MADISON -- Nacre -- or mother of pearl, scientists and artisans know, is one of nature's amazing utilitarian materials.
Produced by a multitude of mollusk species, nacre is widely used in jewelry and art. It is inlaid into musical instruments, furniture and decorative boxes. Fashioned into buttons, beads and a host of functional objects from pens to flatware, mother of pearl lends a lustrous iridescence to everyday objects.
In recent years, subjecting the material to the modern tools of scientific analysis, scientists have divined the fine points of nacre architecture and developed models to help explain its astonishing durability: 3,000 times more fracture resistant than the mineral from which it is made, aragonite.
Now, in a new report (Thursday, Feb. 16) in the Journal of the American Chemical Society (JACS), scientists from the University of Wisconsin-Madison show that nacre can also be deployed in the interest of science as a hard-wired thermometer and pressure sensor, revealing both the temperature and ocean depth at which the material formed.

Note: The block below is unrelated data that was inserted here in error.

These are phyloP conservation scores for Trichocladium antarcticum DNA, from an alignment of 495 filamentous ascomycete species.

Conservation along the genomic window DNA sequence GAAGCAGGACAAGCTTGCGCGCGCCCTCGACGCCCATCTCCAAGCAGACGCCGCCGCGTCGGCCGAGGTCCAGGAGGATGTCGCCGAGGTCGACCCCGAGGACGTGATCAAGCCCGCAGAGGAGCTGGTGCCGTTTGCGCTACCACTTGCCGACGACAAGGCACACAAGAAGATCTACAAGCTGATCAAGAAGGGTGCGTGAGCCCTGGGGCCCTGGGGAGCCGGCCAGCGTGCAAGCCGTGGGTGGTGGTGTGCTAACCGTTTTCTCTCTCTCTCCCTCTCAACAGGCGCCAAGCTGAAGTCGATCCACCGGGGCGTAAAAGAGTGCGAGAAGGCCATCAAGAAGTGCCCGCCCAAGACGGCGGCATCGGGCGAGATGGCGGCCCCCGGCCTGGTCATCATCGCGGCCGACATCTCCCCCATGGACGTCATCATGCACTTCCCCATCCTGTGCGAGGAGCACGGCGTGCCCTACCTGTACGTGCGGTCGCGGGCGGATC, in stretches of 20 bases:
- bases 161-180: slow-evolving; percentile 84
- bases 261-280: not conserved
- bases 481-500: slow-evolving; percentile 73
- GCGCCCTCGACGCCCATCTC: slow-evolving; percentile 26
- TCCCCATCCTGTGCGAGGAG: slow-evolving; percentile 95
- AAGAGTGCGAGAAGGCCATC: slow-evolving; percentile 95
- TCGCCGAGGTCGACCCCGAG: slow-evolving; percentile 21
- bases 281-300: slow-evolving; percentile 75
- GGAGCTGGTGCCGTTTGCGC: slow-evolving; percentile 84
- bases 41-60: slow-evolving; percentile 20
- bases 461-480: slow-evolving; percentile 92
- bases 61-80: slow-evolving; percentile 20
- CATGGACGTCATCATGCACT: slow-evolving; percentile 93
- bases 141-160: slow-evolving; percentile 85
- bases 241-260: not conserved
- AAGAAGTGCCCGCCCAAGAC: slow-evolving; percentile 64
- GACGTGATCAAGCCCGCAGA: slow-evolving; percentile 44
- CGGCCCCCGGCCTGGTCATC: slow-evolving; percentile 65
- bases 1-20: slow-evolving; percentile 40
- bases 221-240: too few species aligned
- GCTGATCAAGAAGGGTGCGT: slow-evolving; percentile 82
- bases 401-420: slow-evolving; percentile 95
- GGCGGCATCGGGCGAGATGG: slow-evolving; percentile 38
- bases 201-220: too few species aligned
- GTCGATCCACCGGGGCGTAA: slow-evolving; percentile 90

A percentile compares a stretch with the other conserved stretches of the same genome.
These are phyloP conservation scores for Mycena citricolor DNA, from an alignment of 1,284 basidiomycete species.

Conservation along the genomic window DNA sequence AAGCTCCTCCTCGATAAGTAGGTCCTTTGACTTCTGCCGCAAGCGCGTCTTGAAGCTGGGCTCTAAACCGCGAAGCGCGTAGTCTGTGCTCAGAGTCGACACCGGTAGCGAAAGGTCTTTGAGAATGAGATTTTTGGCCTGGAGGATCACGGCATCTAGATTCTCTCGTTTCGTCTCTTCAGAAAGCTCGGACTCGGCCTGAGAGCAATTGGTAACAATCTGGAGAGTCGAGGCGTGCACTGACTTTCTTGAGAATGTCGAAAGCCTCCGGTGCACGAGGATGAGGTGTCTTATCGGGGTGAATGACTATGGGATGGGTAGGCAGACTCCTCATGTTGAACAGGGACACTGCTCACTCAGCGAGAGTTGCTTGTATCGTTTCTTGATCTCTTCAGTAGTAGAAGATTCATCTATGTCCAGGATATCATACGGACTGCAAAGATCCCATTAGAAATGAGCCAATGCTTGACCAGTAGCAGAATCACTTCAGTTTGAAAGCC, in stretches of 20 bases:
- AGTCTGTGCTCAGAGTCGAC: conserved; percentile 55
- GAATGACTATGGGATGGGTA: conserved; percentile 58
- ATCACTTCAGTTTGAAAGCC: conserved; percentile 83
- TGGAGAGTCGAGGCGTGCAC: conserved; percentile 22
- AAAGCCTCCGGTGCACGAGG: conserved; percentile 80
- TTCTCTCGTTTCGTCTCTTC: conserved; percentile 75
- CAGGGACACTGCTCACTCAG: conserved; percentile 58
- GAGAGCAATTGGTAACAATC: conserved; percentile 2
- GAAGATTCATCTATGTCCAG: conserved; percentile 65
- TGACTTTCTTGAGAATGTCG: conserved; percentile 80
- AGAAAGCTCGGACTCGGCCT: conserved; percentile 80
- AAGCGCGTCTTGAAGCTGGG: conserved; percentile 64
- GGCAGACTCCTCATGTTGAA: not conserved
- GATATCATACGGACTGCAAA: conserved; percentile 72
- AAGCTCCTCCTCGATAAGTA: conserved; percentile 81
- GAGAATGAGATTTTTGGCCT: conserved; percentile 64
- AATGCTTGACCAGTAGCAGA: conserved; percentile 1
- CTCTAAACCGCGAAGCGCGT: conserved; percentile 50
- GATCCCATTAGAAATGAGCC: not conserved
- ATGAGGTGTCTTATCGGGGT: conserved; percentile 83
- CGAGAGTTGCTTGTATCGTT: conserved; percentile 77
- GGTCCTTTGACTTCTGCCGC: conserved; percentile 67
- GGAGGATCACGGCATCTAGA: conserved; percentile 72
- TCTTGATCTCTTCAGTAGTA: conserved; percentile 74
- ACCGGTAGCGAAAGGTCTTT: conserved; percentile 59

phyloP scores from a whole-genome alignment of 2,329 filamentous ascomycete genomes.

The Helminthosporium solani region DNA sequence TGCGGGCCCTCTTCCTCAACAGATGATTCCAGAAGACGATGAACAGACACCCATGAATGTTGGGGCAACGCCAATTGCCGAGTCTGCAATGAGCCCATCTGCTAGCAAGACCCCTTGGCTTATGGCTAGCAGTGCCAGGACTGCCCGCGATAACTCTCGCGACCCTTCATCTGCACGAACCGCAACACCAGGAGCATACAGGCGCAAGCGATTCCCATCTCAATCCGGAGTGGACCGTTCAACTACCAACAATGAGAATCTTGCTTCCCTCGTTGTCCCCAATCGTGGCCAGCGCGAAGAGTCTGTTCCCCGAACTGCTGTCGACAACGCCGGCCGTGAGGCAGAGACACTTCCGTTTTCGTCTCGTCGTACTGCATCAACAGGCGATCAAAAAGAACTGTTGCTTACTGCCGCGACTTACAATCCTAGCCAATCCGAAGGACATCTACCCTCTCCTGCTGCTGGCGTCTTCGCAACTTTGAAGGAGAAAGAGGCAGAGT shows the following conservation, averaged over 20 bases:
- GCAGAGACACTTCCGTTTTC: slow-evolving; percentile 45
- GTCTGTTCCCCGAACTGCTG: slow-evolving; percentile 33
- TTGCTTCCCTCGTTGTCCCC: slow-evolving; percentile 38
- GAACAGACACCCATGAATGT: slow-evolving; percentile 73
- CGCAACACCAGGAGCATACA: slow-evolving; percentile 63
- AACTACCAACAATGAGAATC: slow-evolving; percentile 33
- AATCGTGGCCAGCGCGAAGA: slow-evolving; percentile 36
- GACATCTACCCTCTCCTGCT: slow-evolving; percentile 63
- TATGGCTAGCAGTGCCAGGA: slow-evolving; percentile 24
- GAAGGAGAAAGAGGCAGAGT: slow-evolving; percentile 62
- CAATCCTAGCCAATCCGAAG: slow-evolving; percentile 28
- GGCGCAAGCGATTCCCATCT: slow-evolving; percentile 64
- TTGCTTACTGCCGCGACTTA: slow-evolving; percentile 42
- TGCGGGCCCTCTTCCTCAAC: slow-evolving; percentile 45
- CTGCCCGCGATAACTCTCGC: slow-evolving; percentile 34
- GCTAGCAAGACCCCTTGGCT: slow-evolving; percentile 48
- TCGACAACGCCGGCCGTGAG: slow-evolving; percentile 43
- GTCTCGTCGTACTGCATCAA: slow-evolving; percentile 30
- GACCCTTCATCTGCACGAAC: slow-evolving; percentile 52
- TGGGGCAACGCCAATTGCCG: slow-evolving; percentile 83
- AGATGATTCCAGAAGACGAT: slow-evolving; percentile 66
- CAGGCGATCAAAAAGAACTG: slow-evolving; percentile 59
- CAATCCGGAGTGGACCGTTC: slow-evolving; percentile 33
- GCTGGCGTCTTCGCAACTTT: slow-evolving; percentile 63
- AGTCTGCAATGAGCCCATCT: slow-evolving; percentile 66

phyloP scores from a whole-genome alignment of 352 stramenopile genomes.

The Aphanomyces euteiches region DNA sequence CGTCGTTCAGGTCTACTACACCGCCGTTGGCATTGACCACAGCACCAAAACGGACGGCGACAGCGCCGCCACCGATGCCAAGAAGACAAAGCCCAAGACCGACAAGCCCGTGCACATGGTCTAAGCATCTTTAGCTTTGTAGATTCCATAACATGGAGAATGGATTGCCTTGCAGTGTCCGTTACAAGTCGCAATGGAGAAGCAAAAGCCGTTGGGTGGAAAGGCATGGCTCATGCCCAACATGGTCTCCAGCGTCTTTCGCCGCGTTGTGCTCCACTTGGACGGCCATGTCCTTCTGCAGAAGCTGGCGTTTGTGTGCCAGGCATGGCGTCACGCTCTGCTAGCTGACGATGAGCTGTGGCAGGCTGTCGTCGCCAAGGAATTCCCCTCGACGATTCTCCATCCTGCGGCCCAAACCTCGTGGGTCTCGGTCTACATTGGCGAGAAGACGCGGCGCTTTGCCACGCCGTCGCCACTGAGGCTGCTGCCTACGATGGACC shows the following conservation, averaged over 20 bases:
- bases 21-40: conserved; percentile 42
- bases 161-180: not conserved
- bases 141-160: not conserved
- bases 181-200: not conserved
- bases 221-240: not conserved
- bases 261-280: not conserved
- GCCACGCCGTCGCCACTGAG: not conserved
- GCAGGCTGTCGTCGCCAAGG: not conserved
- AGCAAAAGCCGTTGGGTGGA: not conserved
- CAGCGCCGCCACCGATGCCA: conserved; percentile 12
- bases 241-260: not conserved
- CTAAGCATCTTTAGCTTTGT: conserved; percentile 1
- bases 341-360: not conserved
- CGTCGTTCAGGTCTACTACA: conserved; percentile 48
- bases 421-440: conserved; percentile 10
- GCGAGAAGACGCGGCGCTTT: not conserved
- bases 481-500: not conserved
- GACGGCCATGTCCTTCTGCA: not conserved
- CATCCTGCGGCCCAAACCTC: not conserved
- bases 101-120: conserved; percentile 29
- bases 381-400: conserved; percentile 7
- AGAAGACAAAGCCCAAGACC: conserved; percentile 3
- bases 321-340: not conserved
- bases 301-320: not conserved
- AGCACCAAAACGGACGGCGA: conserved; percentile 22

"We found a strong correlation between the temperature at which nacre was deposited during the life of the mollusk and water temperature," explains Pupa Gilbert, a UW-Madison professor of physics and chemistry and the senior author of the new JACS report. "All other (temperature) proxies are based on chemical analyses and the relative concentration of different elements or isotopes. This could be our first physical proxy, in which the microscopic structure of the material tells us the maximum temperature and maximum pressure at which the mollusk lived."
The new study was conducted using mother of pearl from modern mollusks, but Gilbert notes that nacre is widespread in the fossil record going back 450 million years. If the techniques used by the Wisconsin group can be applied to fossil nacre, scientists can begin to accurately reconstruct a global record of anc
|Contact: Pupa Gilbert |
University of Wisconsin-Madison